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The classifications of science were instituted to assist the memory and imagination; but while they fulfil the purpose of communicating and preserving knowledge, they unfortunately produce the undesigned hindrance of its alteration or advancement, by their vain assumption of its completion. The endless revolutions of scientific arrangements are full of admonitions: yet we forget how often the fictitious affinities and the distinctions of system, have on the one hand presumptuously united the real divisions of nature, and on the other broken the beautiful connection of the circle of truth.
I can as well suppose all those works of usefulness are already accomplished, which are foretold by the scope of human faculties, as that the arts which employ taste, have yielded up all the accuracy of their principles, and their sources of enjoyment. Let us leave the seventh day of rest, to the holiday rejoicings of patriots and politicians, who look upon their copied creations, and cunning schemes for human misery, and pronounce them original and finished and good. Let them build strongly around the perfection of their Chartas and Constitutions. Let them guard the ark of a forefather's wisdom, and proclaim its holiness to the people, for the safety, honor, and emolument of the keeper. The real creators of Knowledge have never yet found, and perhaps never will find, their day of rest: and the proud forefathers of all the great works of usefulness and of glory, are, by the use of that same magic which raised their own extraordinary creations, transmuted to corrigible children in the eye of the advancing labour of a later age.
It has been alleged of the expression of speech, that the discrimination of its modes is beyond the ability of the human ear. If the term human ear is sarcastically used for that fruitlessly busy and slavish organ, which
has so long listened for the clear voice of nature, amid the conflicting tumult of opinion and authority, we must admit the truth of the assertion. But it is not true of the keen, industrious, and independent exercise of the senses: nor can it be affirmed, without profanity, of the supremacy of that power
of observation which was counselled and deputed at creation, for the effective gathering of truth, and the progressive improvement of mankind.
The victory over nature must be the joint work of man and time: and having often, with more curiosity than hope, consulted the thoughts of others, on the possibility of delineating the signs of expression, I have generally received some query like this-Is it possible to recognise and measure all those delicate variations of sound, which have passed so long without detection, and which seem scarcely more amenable to sense than the atoms of air on which they are made?-It is possible to do all this: and if we cannot find a way” for this conquest over nature, “ let us,” with the maxim, and in the contriving spirit and resolution of the great Carthagenian captain, 6 let us make one."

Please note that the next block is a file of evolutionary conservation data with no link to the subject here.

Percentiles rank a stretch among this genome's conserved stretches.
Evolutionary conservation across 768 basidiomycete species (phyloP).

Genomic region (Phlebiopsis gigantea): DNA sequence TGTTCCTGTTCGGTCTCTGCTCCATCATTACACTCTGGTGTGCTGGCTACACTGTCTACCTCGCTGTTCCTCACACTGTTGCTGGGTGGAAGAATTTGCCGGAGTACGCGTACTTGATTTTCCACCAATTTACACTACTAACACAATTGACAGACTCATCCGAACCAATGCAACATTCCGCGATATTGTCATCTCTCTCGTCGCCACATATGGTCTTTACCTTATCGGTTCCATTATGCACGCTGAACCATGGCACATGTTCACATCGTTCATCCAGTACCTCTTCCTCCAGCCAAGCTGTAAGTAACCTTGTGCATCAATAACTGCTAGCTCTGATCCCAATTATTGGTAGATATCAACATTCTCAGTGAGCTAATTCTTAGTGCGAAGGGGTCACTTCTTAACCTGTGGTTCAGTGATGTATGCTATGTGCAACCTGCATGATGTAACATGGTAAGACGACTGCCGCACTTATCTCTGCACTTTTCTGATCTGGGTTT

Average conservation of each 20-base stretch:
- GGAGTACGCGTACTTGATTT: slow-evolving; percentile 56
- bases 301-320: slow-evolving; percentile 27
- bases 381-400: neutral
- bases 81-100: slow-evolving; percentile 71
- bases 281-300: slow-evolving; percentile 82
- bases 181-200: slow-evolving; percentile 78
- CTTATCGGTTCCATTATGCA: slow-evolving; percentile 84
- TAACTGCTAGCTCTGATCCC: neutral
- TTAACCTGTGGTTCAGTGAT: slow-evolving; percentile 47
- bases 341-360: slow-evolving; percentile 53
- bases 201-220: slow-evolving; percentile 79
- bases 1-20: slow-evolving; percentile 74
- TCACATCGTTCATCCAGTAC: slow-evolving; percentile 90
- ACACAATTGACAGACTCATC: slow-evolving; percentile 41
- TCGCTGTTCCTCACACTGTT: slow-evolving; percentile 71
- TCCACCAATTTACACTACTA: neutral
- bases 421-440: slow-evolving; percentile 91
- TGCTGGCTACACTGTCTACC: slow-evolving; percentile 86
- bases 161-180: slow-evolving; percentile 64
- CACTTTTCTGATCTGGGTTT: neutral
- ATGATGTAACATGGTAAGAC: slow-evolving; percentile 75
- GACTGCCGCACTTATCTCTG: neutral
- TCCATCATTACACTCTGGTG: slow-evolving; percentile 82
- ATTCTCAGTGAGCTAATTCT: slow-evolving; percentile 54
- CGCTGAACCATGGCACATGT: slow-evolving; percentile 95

It will not be denied, that the sounds constituting expression may be distinctly heard, and that there is no danger of mistaking the sentiments which dictate them. No:-it is the faint nature and rapidly commingling variety only, of these sounds that cannot be distinguished. I leave it to those who make this objection, to reflect on the truism, that there is nothing in the nature of sound but the audible: and, as the feelings are so readily recognised in its varieties, to ask themselves whether a distinct measurement is not implied in that recognition. The truth is, the delicate sounds of expression are always actually measured in the strictest meaning of the word, but they have never been named: and although all persons
who are observant in this way, have nearly an equally acute perception of the expression of speech, they have no language for designating those delicate discriminations which are every day unconsciously made even by the popular ear.
BY H. D. GILPIN.
HAIL, HOLY MAIDS! who haunted once the steep,
No suppliants bow, no votive altars shine,
The wandering Dryad has forgot her bower,
All, save in ancient story, are unknown-
Hail, holy maids ! in many a ruder clime
Less than the humblest votary of your smile,
But HE, the gathering wrinkle can beguile
Are not these turrets symbols of your power?-
Their fame, and gaudy scutcheons their abode-
No! no !'they do not give these towers their charms,
Your shrine restore, in scenes to fame unknown, And many a breast, now cold, the potent spell shall own.